There may be a significant difference between the two prices since the Defaulting Shareholder Option Price is defined by reference to the Net Asset Value on the date that the relevant Seller becomes a Defaulting Shareholder whereas the Option Price is defined by reference to 8 x operating profits after tax. The former does not include an element to reflect the goodwill of the business. Whether the two prices would produce a substantial difference in this case is not a matter that I need to decide.
Factual Background: Notice of alleged default
By a letter dated 21 December 2015 the Claimants served notice pursuant to clause 5.6 of the SPA requiring Mr Ghossoub to sell his shares to the First Claimant at the Defaulting Shareholder Option Price. To date, Mr Ghossoub has refused to transfer his shares.
The Claimants contend that Mr Ghossoub is a Defaulting Shareholder because he acted in breach of clause 11.2 of the SPA and that Mr Ghossoub has no real prospect of establishing the contrary at trial. Mr Ghossoub denies that he is a Defaulting Shareholder and contends that the issues which this raises are not suitable for determination on a summary judgment application. Mr Ghossoub says that the inquiry that is needed is intrinsically fact sensitive.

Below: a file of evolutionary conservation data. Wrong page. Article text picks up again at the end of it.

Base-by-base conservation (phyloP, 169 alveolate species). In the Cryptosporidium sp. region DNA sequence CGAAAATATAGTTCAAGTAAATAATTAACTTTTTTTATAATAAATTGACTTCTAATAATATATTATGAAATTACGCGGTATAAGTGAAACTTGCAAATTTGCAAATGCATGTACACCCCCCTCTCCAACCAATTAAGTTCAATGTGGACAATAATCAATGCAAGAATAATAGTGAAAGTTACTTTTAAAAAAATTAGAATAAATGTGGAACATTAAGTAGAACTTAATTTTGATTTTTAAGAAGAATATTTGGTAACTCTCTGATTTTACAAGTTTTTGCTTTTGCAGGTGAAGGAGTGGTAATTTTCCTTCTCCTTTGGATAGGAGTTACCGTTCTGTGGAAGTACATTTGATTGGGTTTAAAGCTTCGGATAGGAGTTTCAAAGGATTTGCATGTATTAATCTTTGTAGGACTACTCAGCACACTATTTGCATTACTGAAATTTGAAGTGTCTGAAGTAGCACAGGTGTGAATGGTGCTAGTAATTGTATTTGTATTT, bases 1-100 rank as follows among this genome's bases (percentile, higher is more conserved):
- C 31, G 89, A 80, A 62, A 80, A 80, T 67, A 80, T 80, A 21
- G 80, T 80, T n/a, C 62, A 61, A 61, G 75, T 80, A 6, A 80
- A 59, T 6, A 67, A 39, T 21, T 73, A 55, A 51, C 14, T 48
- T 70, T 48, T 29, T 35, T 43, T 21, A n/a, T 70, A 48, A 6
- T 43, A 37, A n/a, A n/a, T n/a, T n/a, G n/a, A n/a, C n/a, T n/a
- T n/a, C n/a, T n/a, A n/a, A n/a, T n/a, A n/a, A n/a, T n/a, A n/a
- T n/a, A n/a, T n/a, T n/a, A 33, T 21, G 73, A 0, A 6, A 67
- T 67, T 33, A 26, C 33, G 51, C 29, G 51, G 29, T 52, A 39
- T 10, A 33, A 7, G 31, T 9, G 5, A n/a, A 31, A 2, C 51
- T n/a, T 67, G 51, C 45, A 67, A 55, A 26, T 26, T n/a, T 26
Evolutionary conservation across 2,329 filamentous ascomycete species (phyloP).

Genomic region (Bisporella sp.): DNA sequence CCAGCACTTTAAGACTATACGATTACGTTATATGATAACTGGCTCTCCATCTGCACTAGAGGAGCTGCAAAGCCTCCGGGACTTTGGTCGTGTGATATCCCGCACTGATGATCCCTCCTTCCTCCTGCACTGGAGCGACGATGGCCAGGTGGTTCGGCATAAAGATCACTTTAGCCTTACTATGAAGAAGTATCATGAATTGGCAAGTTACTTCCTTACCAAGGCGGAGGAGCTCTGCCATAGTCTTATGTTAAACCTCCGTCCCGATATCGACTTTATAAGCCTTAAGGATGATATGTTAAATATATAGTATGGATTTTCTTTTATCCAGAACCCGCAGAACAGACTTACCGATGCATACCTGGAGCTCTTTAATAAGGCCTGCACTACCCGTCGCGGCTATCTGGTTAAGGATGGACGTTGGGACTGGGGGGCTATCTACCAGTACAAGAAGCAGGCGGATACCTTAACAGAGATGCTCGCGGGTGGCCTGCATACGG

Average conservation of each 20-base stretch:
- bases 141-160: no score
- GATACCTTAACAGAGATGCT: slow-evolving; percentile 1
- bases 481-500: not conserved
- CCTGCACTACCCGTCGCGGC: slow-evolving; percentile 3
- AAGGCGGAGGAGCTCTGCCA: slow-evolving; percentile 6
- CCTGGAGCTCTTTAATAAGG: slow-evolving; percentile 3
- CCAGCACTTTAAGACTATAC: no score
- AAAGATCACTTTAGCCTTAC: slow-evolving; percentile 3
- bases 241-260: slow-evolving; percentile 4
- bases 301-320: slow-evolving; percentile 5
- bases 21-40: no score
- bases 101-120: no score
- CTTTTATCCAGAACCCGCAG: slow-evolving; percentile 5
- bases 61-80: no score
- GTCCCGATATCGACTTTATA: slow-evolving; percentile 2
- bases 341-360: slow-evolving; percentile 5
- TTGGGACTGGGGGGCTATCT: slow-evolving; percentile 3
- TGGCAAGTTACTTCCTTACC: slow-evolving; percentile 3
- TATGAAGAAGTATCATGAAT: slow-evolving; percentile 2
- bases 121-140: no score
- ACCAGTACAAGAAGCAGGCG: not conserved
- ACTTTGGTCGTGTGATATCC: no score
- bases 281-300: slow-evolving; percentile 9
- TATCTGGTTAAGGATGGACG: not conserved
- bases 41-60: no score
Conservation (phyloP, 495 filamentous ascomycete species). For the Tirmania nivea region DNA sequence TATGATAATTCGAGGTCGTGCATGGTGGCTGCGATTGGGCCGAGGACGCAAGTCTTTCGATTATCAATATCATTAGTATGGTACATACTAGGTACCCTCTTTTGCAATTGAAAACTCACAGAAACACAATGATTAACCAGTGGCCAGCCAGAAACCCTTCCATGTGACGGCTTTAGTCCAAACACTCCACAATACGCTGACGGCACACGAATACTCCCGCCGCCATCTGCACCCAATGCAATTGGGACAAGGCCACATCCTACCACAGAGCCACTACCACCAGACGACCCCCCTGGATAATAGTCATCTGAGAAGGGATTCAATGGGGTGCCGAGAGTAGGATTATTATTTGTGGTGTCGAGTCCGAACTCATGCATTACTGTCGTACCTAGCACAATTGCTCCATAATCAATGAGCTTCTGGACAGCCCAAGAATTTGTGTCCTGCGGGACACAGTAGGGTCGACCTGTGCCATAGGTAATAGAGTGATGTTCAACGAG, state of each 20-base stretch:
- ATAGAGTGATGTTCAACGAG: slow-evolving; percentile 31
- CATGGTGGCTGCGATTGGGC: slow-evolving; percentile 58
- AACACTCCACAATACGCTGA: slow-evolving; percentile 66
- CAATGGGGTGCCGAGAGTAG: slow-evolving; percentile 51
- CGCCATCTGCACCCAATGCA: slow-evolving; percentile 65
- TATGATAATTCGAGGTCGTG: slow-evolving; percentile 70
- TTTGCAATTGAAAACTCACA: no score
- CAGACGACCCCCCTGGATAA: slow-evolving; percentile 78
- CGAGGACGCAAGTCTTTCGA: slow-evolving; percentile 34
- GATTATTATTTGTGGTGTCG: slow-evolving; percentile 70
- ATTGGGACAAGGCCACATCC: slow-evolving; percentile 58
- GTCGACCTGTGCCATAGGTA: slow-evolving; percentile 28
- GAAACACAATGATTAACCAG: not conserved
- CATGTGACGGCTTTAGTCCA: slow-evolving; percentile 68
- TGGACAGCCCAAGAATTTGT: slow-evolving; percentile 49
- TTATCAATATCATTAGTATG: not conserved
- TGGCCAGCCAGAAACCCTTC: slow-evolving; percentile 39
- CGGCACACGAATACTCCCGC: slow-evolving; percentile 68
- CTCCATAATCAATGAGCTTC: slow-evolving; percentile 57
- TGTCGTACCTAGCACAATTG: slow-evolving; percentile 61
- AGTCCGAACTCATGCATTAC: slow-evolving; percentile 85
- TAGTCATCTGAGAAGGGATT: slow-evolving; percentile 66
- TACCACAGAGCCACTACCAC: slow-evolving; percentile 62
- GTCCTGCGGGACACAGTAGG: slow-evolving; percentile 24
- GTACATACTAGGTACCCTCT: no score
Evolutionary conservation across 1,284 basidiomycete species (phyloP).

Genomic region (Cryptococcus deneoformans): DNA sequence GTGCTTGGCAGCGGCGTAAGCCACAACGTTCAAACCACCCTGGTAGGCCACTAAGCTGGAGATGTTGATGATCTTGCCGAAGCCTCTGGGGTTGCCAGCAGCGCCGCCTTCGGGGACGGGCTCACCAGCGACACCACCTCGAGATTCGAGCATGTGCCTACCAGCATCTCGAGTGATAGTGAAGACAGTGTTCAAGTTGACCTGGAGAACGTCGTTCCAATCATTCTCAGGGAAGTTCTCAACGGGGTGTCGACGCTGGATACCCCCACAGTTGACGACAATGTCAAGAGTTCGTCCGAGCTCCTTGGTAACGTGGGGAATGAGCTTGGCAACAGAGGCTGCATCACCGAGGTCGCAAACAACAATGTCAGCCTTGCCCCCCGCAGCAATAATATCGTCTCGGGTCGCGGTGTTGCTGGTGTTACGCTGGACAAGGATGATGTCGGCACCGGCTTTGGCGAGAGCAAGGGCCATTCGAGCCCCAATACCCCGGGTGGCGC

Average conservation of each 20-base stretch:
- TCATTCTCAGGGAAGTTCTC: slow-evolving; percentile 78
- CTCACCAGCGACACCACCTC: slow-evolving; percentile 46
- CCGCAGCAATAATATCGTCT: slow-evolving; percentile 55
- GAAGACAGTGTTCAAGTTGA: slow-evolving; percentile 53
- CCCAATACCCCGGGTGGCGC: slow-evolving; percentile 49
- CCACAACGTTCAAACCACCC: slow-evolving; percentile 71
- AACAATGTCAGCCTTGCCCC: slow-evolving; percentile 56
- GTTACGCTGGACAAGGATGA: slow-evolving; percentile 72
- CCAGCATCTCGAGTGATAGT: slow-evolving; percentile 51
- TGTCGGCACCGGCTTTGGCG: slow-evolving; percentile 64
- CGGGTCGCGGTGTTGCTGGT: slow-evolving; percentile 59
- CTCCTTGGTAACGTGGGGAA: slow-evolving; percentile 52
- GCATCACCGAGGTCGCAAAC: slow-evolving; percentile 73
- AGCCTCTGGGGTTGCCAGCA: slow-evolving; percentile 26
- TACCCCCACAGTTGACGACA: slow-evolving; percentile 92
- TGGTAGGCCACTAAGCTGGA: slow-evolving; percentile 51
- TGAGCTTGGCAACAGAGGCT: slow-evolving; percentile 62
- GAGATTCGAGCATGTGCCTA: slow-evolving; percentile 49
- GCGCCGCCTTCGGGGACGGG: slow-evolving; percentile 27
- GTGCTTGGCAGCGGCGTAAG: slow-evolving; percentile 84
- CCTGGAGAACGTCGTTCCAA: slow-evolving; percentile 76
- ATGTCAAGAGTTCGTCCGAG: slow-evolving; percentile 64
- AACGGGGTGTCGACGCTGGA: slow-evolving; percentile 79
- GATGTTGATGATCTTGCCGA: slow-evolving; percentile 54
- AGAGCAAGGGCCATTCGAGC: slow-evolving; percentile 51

Legal Principles: summary judgment
I have been referred to a number of authorities dealing with the test to be applied by the Court on a summary judgment application. These authorities include: Swain v Hillman  1 All ER 91; Royal Brompton Hospital NHS Trust v Hammond (no 5)  EWCA Civ 550; Doncaster Pharmaceuticals Group Ltd v Bolton Pharmaceutical Co 100 Ltd  FSR 63; Easyair Ltd v Opal Telecom Ltd  EWHC 339 (Ch) per Lewison J at ; Lexi Holdings (In Administration v Pannone & Partners  EWHC 2590 (Ch) per Briggs J at ; Mellor v Partridge  EWCA Civ 477 at ; Arcadia Group Brands Ltd v Visa Inc  EWHC 3561 (Comm) per Simon J at ; Aquila WSA Aviation Opportunities II Limited v Onur Air Tasimacilik AS  EWHC 519 (Comm) per Cockerill J at .